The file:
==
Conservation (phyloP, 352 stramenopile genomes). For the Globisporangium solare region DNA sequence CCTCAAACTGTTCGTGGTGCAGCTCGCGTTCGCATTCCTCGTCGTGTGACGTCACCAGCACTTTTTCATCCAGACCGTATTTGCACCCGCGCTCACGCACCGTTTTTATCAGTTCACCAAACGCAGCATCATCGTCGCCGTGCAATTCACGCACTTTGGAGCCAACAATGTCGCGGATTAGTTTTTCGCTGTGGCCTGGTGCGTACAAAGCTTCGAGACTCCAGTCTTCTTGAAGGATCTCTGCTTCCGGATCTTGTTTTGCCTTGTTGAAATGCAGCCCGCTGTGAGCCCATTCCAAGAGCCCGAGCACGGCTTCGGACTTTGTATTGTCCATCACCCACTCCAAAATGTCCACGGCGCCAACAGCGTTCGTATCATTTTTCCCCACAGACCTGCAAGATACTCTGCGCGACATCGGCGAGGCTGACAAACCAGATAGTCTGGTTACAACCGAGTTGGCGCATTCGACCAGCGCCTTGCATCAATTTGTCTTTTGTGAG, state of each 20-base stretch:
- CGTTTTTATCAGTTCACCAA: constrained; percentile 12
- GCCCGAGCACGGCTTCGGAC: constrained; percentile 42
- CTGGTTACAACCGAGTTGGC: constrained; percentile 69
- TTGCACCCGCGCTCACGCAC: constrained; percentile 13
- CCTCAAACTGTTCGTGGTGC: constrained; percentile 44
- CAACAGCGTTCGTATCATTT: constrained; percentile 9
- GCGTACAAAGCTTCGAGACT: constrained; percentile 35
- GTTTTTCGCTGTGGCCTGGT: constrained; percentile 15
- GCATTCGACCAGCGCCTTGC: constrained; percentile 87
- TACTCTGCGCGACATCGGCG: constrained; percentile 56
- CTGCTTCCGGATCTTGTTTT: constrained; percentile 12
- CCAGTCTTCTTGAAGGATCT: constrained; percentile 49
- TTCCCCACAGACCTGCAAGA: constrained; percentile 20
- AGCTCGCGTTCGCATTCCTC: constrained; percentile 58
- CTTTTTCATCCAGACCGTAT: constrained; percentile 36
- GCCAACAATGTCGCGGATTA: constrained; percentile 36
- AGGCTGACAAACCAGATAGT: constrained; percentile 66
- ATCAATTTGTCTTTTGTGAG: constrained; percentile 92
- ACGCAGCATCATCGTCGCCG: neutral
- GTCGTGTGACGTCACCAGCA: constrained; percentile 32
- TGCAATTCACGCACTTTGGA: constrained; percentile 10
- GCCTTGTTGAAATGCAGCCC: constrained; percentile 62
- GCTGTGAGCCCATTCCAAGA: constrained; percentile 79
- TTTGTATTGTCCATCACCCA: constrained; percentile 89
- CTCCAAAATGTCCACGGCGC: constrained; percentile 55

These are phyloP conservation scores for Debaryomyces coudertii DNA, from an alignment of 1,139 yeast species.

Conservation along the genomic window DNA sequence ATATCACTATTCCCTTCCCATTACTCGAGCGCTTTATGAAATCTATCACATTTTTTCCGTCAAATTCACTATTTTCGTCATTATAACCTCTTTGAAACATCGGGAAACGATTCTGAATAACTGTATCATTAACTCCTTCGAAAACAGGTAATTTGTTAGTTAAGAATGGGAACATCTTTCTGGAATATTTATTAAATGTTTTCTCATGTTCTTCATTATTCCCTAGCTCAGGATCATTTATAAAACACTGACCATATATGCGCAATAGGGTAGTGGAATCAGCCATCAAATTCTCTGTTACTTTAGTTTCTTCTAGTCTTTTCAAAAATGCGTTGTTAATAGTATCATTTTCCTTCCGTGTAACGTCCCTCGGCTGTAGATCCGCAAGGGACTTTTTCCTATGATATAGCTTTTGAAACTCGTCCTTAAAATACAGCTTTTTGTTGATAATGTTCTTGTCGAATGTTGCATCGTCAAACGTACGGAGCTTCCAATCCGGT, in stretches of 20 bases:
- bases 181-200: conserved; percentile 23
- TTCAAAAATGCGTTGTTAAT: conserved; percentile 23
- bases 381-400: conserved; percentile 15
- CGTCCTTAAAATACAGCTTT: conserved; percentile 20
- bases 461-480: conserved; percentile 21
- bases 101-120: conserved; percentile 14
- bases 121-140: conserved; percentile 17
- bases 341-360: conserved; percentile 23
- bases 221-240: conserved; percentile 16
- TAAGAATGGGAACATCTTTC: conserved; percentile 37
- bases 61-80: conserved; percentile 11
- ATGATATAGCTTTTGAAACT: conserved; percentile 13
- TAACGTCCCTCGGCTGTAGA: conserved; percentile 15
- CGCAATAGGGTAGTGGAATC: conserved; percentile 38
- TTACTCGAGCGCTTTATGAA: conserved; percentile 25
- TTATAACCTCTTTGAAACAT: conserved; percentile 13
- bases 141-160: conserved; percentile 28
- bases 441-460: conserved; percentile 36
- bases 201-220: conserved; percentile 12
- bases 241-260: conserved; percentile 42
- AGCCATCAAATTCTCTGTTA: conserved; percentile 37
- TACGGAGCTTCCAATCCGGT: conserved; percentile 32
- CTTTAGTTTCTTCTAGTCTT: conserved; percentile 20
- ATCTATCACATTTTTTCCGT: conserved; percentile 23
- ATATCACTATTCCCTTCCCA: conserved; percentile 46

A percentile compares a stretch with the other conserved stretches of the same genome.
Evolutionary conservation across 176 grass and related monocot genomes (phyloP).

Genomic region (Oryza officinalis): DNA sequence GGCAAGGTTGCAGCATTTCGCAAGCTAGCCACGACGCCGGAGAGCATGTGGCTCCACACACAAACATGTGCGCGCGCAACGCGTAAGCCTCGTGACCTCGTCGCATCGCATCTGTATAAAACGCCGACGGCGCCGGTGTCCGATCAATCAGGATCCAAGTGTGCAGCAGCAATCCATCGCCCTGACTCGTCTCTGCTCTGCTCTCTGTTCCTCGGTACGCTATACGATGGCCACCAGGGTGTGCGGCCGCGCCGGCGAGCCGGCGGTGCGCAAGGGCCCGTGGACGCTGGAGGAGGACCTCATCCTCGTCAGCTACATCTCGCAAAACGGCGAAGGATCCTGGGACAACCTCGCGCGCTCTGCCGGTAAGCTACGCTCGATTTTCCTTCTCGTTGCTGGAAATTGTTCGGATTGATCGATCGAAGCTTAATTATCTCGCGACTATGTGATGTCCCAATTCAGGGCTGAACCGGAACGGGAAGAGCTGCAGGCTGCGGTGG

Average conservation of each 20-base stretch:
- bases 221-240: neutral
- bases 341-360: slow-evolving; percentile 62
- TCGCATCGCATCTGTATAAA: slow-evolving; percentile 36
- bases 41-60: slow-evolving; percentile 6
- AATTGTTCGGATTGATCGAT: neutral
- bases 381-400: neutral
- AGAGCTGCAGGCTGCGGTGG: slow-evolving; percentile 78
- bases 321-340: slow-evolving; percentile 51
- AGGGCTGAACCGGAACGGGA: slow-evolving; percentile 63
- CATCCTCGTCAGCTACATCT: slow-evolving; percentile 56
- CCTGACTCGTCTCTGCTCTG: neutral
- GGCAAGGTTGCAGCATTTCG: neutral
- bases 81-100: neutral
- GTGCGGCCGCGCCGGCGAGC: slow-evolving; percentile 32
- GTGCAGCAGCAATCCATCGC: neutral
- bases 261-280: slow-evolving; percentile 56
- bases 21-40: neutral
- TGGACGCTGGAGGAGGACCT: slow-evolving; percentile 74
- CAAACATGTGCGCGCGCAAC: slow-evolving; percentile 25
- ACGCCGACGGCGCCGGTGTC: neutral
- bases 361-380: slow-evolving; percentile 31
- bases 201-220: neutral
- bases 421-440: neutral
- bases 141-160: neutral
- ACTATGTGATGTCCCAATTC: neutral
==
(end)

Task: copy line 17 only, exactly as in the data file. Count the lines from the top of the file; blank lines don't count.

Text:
- GCCAACAATGTCGCGGATTA: constrained; percentile 36